Essay Organization

An essay is a short piece of writing that tells a story (a narrative essay), argues for or against something (a persuasive essay) or gives information.

They all share the basic forms of essay organization, but each type of essay has a different purpose. Informative essays can 

The parts of an essay (how it's organized): introduction, body paragraphs with supporting ideas and evidence, transitions, and conclusion.

• explain a process (the steps to do something) or an idea,

• describe a place, experience, or feeling so that the reader can imagine experiencing it too, 

• compare and contrast two or more groups or things, showing the ways they are similar and different, 

• or analyze the causes and effects of an historical event or natural process: what happened and why, what consequences or results followed, and the significance (why it matters.)

Cause and effect essays can be organized in two main ways. Authors can discuss all the consequences that follow from one cause, or they can identify the multiple causes behind an event.

Authors of persuasive essays especially need to provide clear evidence to support (back up) each claim they make. They also need to consider the arguments the opposing side will make, so that they can point out any faults in the reasoning or show why their own arguments are better. 

Essay Structure

All English essays are organized into paragraphs-- groups of sentences with one main idea. In handwritten essays, paragraphs are usually indented: each new paragraph is started several spaces in from the left margin.

Typed or printed essays, articles, and books are often not indented, but there is an extra blank line between paragraphs, to make the essay or article easier to read.

The first (introductory) paragraph states the thesis, or central idea, of the essay. The beginning of an essay will often have a ‘hook’ as well-- a question, story, or example to introduce the topic, show its significance, and arouse reader interest. (In long essays there may be several paragraphs in the introduction.)

The next paragraphs offer evidence and examples to support the main idea, and the last paragraph is a conclusion, summarizing the evidence and restating the thesis.

Every paragraph has a topic sentence which states the main idea of the paragraph. (It is often the first sentence.) The rest of the sentences offer specific details and examples to explain, illustrate, and support the main idea.

Transition words like and, but, or, however, although, because, since, next, then, and finally connect ideas and show the relationships between thoughts in a paragraph and between paragraphs.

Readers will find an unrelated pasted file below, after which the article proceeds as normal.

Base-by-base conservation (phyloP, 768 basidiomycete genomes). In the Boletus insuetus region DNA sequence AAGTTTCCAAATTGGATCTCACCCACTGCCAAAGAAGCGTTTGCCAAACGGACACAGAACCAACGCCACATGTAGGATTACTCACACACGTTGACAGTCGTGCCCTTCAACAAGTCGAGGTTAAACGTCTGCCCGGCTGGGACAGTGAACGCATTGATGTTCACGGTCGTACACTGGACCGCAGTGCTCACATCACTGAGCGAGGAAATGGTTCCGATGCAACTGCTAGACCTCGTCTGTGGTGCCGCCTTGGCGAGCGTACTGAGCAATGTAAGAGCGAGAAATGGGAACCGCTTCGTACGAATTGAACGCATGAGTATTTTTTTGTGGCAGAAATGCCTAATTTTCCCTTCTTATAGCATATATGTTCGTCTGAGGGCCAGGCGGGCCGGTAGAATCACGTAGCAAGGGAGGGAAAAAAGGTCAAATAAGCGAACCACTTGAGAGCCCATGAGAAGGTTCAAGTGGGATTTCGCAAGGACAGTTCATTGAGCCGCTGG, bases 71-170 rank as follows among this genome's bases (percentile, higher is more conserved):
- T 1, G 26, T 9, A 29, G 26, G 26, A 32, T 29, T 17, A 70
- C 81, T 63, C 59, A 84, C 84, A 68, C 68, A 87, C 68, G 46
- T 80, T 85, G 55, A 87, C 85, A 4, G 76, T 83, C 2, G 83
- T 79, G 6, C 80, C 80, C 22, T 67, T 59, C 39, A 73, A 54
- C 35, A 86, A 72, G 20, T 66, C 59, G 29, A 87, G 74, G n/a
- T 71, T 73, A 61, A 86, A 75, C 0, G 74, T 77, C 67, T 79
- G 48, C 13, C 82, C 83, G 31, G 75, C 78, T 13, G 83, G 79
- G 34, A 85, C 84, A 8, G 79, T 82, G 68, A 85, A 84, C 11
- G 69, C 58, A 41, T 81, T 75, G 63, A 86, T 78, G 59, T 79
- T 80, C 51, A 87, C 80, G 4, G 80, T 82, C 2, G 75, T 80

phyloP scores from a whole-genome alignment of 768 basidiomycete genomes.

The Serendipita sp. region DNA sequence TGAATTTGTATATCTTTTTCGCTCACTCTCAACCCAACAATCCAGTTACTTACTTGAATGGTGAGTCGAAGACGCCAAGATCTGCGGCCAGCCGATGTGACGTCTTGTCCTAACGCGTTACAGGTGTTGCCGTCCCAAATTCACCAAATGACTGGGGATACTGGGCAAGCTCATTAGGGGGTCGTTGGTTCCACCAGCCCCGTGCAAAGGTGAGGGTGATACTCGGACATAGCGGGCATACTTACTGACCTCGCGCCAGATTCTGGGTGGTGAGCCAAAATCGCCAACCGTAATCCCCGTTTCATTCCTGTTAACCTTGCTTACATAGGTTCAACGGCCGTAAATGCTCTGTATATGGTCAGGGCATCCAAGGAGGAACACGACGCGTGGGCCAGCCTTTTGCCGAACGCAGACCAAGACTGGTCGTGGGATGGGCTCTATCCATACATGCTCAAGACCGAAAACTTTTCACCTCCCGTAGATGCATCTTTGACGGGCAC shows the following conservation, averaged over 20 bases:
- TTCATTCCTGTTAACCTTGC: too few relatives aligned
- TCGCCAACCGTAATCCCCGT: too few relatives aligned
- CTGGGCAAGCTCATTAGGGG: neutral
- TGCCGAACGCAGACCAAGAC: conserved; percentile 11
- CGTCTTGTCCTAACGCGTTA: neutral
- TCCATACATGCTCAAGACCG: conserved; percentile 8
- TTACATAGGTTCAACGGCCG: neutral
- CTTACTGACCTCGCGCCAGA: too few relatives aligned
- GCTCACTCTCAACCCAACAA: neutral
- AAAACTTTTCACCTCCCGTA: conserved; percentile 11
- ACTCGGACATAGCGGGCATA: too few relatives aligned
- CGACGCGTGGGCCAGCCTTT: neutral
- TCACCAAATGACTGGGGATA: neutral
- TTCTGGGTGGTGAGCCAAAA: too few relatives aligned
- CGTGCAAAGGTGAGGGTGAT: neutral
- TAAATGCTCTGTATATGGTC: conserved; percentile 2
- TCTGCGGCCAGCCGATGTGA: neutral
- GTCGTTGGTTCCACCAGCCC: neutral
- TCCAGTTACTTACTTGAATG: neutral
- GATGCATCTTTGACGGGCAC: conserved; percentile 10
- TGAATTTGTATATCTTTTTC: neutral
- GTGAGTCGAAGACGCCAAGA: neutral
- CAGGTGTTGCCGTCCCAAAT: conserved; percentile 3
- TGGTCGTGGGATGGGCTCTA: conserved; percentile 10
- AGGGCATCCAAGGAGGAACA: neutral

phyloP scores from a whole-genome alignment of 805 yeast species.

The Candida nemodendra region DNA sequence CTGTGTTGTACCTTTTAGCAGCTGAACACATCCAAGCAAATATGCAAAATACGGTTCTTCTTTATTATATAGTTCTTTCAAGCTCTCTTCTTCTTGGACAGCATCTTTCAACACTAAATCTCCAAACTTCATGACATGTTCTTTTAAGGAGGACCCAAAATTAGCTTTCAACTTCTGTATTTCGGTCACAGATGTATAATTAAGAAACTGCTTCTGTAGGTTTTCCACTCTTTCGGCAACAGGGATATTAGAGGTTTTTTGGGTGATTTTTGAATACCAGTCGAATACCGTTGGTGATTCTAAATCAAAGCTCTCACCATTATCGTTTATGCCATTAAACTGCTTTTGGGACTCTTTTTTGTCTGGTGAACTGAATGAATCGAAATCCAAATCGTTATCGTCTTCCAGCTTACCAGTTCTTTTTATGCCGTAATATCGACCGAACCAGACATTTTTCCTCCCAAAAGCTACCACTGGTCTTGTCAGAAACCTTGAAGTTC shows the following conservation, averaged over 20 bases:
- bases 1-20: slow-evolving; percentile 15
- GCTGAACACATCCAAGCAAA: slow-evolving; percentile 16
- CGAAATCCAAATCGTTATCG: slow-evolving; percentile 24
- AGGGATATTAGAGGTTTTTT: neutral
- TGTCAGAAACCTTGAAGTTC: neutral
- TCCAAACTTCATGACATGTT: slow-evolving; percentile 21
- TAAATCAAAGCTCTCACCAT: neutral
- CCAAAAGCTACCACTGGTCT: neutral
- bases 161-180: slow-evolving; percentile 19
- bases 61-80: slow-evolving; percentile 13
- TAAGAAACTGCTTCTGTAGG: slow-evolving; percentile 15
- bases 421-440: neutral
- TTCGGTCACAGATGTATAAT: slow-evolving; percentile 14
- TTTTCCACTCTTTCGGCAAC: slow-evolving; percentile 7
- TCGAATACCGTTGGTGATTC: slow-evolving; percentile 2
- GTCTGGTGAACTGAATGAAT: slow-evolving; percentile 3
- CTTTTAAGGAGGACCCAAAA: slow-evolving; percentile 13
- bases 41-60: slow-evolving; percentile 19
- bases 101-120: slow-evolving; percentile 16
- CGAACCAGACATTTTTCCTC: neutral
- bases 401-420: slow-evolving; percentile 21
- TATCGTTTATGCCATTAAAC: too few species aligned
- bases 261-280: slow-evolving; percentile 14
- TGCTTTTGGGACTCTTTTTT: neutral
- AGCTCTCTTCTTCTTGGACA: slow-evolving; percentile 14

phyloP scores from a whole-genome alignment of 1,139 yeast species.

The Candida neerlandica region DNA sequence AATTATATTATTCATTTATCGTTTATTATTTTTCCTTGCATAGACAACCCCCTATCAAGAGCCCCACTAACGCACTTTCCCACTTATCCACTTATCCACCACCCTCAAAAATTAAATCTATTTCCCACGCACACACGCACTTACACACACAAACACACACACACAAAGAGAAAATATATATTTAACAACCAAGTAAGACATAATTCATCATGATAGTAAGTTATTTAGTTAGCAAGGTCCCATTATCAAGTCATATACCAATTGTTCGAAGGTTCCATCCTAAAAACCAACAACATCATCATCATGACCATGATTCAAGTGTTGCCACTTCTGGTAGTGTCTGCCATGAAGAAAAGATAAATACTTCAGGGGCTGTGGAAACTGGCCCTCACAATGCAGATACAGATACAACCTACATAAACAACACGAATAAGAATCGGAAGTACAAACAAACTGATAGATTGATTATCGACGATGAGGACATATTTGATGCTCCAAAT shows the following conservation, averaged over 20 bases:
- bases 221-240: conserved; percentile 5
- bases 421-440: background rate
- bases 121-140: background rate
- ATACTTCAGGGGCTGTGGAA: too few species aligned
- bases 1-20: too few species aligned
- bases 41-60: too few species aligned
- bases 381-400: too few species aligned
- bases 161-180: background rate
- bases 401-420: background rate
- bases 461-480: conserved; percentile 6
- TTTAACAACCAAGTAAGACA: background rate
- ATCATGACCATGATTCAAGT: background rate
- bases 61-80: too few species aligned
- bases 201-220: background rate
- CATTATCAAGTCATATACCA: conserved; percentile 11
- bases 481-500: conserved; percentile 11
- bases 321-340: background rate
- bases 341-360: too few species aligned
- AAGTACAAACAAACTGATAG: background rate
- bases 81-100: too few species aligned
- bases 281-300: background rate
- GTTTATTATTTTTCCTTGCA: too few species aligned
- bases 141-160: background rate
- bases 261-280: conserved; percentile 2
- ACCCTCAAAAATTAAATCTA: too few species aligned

The final paragraph of an essay summarizes its ideas or arguments and states a conclusion. It should emphasize the points the author most wants the reader to remember.

Almost all English essays (and other persuasive or informative writing) follow this basic format. It's the proper  IELTS or TOEFL essay structure as well as the way editorials, business proposals, magazine or newspaper articles, and school or university essays are organized.

More on Essay Organization

Do you understand what these essay prompt words mean?

Writing Test Vocabulary explains the exact meanings of most of the important words for understanding essays and their parts. It explains essay prompts (the instructions that tell you what to write about.)

If you are unsure about the differences between 'explain,' 'illustrate,' and 'demonstrate,' or any of the other words above, check it out. It's important to understand what the test examiners expect!

See Academic Writing for the process of researching and writing an essay, and TOEFL or IELTS Essay Sample or the end of Transition Words for essay examples.

English Essay Writing Practice has practical suggestions on expectations for English essays, plus inexpensive step-by-step help if you need to practice for an important test that includes an essay.

Once the first draft of the essay is written, see the Revision and Proofreading Checklist for help in revising it to make it clearer and better and then proofreading it to find and correct mistakes.

Related Pages

Transition word examples (Additive: also, and..., Sequencing: first, finally +,  Cause & Effect: because +,  Contrast: although, but, etc.) 'Connect your writing with the right transition words!'

Examples of the main types of transition words, plus a sample essay with gaps to practice  common transition words like also, although, because, and but.

Picture of a clock with suggestions for essay success on timed tests: 1. Know what the examiners are looking for (their criteria); 2. Plan your main points & examples

Tips for TOEFL or IELTS essays and a sample essay to demonstrate best practices.

A desk with papers & a computer screen: Basics of Essay Writing & Essay Prompt Vocabulary. What you need to know about organizing and writing essays for English classes & exams: examples & practice +

Key points to consider for English essay writing practice + inexpensive packets of essay practice materials for individual or classroom use.

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